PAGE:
RESI does Toronto, where health means business. Lots of it.

14 Apr

By Dianne Carmichael, Managing Director, Health Innovation & Venture Services, MaRS Discovery District


The Redefining Early Stage Investments (RESI) Conference is going abroad for the first time. RESI on MaRS will take place on June 23rd in Toronto, the heart of Canada’s financial and health industries, where early stage investment in life sciences and digital health is on the cusp of a major breakthrough.

Take the launch of Johnson & Johnson’s JLABS @ Toronto in May — also a first outside the United States, and in the very same building RESI will take place, the 1.5-million-square-foot building that is MaRS Discovery District. Or the recently announced centre for advanced therapeutic cell technologies, the first of its kind in the world, which is also moving into MaRS thanks to a $40-million collaboration between the government of Canada, GE Healthcare and the Centre for Commercialization of Regenerative Medicine (CCRM).

These initiatives offer a glimpse of how major strategic firms and investors in the health sector are recognizing the Toronto area’s resources, including the region’s pool of skilled talent, its recognized high quality of life, its world-class health research institutions, its strong entrepreneurial culture, and the generous tax incentives available for R&D locally.

While local early stage investing in life sciences picked up last year, venture capital players are still few and far between in Canada. Total venture deal activity for Canada’s life sciences sector hit $511 million (all values in Canadian dollars) for the first nine months of 2015 — a jump from $422.5 million the year before. Canadian companies closing major deals during 2015 included Highland Therapeutics ($50 million) and Trillium Therapeutics ($55.2 million). Another three Canadian life sciences companies collectively cut deals worth $114 million in 2015 — Clementia Pharmaceuticals ($60 million), Northern Biologics (US$30 million) and Profound Medical ($24 million).

Early stage investors active in the Canadian health sector are also tapping into medical devices and the digital health sector, which includes consumer apps that help people manage their own health. Toronto, already known as the City of Apps, is particularly poised to take advantage of the crossover between health and digital technologies that is fuelling innovation in wearables. Precision medicine and robotics are some of the other areas gaining traction in the Canadian investment scene.

The intersection between 3D printing and health is also taking off with Autodesk Toronto and their award-winning research division moving to MaRS, the fastest growing technology and medical research community in Canada. There are over 100 researchers at Autodesk global, 60 of them based in Toronto. This team is already breaking new ground using 3D-printing technology to develop low-cost, prosthetic limb sockets and build highly realistic human models for biomechanical simulation and research. Future developments include 3D bioprinting: the production of living cells from simple tissues to complete organs. The market for this is expected to reach $2.84 billion globally by 2022 and Canada is poised to be a leading player.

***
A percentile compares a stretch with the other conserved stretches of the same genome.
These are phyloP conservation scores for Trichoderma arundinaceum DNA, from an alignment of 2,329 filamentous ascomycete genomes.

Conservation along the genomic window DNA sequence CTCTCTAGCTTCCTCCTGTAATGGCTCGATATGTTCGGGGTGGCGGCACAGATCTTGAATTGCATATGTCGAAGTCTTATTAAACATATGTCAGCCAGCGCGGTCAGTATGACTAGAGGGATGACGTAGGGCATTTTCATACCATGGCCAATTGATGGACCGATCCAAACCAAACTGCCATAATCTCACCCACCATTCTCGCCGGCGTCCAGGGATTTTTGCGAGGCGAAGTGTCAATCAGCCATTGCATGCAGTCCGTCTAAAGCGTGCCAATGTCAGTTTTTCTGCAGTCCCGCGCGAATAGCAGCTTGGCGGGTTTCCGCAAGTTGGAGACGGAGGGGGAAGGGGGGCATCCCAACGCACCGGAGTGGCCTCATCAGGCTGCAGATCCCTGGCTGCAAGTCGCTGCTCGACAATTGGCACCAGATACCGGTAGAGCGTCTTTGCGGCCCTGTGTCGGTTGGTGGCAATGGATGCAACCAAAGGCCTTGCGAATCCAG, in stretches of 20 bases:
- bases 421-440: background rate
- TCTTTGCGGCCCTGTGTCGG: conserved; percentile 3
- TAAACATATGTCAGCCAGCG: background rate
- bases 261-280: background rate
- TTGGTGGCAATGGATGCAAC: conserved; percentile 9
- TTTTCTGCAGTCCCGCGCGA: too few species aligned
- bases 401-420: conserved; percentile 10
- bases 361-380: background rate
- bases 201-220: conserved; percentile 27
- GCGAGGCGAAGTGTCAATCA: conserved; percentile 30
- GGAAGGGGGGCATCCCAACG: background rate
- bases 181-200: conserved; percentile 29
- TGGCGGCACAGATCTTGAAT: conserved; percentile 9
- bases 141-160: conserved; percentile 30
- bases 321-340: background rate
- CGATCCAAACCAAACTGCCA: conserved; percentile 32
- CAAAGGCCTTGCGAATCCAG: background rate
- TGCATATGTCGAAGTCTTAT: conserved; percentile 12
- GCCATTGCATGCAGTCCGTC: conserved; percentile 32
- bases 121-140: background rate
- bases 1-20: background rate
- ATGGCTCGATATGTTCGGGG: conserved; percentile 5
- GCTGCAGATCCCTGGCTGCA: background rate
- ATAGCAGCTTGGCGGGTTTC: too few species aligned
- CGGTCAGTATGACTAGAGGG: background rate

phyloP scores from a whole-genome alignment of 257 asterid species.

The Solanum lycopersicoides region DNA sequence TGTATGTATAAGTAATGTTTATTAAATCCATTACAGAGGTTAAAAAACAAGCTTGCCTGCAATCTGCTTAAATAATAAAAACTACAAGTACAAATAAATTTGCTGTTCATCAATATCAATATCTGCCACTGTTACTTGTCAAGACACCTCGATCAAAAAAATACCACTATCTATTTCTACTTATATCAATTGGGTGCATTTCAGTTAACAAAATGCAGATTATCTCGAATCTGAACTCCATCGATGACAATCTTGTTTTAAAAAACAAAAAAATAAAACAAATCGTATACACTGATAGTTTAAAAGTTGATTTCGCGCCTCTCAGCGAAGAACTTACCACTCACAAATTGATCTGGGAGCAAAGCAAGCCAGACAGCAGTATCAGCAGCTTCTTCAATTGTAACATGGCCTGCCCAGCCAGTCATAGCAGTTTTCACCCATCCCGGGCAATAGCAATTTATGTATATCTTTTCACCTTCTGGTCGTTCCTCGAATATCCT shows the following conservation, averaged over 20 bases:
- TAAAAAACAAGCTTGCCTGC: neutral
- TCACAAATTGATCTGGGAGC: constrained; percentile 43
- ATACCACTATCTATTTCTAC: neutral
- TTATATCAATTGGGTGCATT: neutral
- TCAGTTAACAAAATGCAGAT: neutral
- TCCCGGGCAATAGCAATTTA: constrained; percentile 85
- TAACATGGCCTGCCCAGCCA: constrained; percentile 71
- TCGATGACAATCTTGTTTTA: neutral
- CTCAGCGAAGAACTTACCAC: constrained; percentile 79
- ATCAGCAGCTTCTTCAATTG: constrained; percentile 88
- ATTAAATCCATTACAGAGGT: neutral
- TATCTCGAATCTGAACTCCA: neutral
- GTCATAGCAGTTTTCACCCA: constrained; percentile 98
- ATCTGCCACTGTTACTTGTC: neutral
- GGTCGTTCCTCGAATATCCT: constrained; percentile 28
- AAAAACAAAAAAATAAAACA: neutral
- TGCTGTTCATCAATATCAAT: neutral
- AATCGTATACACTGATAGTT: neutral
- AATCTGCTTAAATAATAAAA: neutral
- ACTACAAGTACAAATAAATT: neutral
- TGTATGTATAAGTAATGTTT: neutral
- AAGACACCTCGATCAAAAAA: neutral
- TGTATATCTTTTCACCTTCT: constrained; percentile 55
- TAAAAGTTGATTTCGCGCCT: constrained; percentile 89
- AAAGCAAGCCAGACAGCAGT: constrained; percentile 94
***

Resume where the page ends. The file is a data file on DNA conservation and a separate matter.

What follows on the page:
Canada is also home to a diverse variety of early stage investment sources. In addition to VC firms such as Lumira Capital, Genesys Capital, Versant Ventures Canada and CTI Life Sciences, Canada also has many other types of active investors. The local angel investment community is becoming more active in the health sector, and many institutional investors already have a strong presence. That is the case of the heavyweight Caisse de Dépôt et Placement du Québec, which manages public and private pension funds.

Canada is also experiencing a rise in capital for health startups from the social impact and venture philanthropy investment trend, which Canada is pioneering. Virgin Unite, Richard Branson’s foundation that links innovators and entrepreneurial ideas to challenge tough issues and improve peoples’ lives, has just recently partnered with the MaRS Centre for Impact Investing to launch the MaRS Catalyst Fund. One third of this early-stage, cross-Canada direct investment fund will be put toward the health sector.

As interest ramps up on the early stage investmenet front, MaRS is growing its support for entrepreneurs, including expanding its team of advisors with experience in early stage investment. This includes a health entrepreneur advisory board chaired by Stefan Larsen, CEO of Northern Biologics, to support accelerating companies that can scale globally.

The graph is trending upwards in Toronto’s early stage health investment sector. RESI on MaRS will welcome innovators and investors from around the globe to engage in the heart of Canada’s rising health innovation hub in Toronto.


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